A more user-friendly way to read and understand Florida’s complicated law books just launched online.
SunshineStatutes.com has features that the state’s official website, Online Sunshine at leg.state.fl.us, does not. For example, there is an easy-to-understand description of each law’s history and hyperlinked text that shows the definitions of terms in other parts of the law.
Florida’s Statutes cover 951 chapters separated into 48 “titles.”
Eventually, the Sunshine Statutes website will allow people to trace laws back to bills and court cases that reference them. One day, it could even be possible to link a law back to the lobbyist who supported the issue.
“The idea is to make the statutes more accessible to the citizens and to make it more meaningful and understandable,” said Barbara Petersen, president of the First Amendment Foundation. Her organization worked with the Florida Society of News Editors to assist in the site’s development.
Florida is the second state to have its law books simplified by Waldo Jaquith, who first worked on Virginia’s.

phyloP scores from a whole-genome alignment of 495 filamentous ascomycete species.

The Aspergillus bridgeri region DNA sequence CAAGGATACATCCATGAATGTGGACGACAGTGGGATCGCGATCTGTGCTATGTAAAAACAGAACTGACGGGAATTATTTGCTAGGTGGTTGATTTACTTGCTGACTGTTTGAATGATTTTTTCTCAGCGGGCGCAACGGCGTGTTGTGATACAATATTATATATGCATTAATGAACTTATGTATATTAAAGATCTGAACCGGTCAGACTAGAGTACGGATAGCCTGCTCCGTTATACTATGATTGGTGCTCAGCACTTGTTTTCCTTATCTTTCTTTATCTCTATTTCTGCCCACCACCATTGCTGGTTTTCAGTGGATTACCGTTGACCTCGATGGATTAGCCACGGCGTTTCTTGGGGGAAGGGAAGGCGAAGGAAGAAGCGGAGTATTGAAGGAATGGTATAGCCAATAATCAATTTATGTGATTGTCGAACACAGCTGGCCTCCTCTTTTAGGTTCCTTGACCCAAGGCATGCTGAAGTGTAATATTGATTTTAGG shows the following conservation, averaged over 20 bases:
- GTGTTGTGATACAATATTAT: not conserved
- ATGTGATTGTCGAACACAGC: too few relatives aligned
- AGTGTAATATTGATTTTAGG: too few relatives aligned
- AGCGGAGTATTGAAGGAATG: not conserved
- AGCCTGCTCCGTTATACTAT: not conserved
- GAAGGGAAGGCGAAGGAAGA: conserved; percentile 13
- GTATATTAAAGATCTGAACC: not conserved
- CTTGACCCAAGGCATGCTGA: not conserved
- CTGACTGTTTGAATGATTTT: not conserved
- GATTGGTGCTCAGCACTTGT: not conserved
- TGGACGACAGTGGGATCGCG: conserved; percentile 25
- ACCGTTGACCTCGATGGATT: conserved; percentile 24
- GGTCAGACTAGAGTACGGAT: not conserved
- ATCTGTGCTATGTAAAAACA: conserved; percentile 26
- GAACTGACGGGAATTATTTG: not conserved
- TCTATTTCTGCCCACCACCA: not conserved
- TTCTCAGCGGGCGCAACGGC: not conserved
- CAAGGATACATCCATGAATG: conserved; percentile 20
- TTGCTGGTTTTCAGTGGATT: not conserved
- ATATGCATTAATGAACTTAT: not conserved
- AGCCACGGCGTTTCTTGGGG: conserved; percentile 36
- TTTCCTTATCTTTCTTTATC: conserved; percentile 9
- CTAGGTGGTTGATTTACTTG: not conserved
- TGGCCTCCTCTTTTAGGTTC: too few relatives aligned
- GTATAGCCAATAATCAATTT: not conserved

Jaquith, who describes himself as an “open government technology” advocate, had already developed a website that tracked bills filed by Virginia’s General Assembly. He was also contracted by the White House to help create a website that allowed for easier tracking of lobbying, campaign finance and other ethics-related data.
As he was working on Virginia Decoded, the site that helps make state law more user-friendly, he got an idea: If he had more money, he could develop coding for other states.
The Knight Foundation, an organization that supports journalism and innovation, awarded Jaquith a Knight News Challenge grant worth $165,000 in 2011. He instantly attracted the attention of Miami Herald Managing Editor Rick Hirsch.
“Right after the ceremony where I got the money, that is when Rick Hirsch came up to me and said we want to be first, Florida wants to be first,” Jaquith said.
Virginia Decoded launched in March; the Florida site debuted Friday and is the first funded solely through the Knight grant.
Sunshine Statutes is currently in “public alpha” testing, meaning the site is live and accessible but still being updated.
Illinois, Alaska and Maryland have inquired about sites, though Jaquith hasn’t decided which state he’ll tackle next. He hopes to complete at least a half-dozen states before his grant money runs out, and by that time he hopes the code will be perfected well enough that other states can take it and launch their own sites.
The Florida Society of News Editors and the First Amendment Foundation will share responsibility for keeping Sunshine Statutes updated and for any maintenance once Jaquith moves on.
“We’re committed to make that happen,” Hirsch said. “We don’t think that it’s going to be hugely expensive.”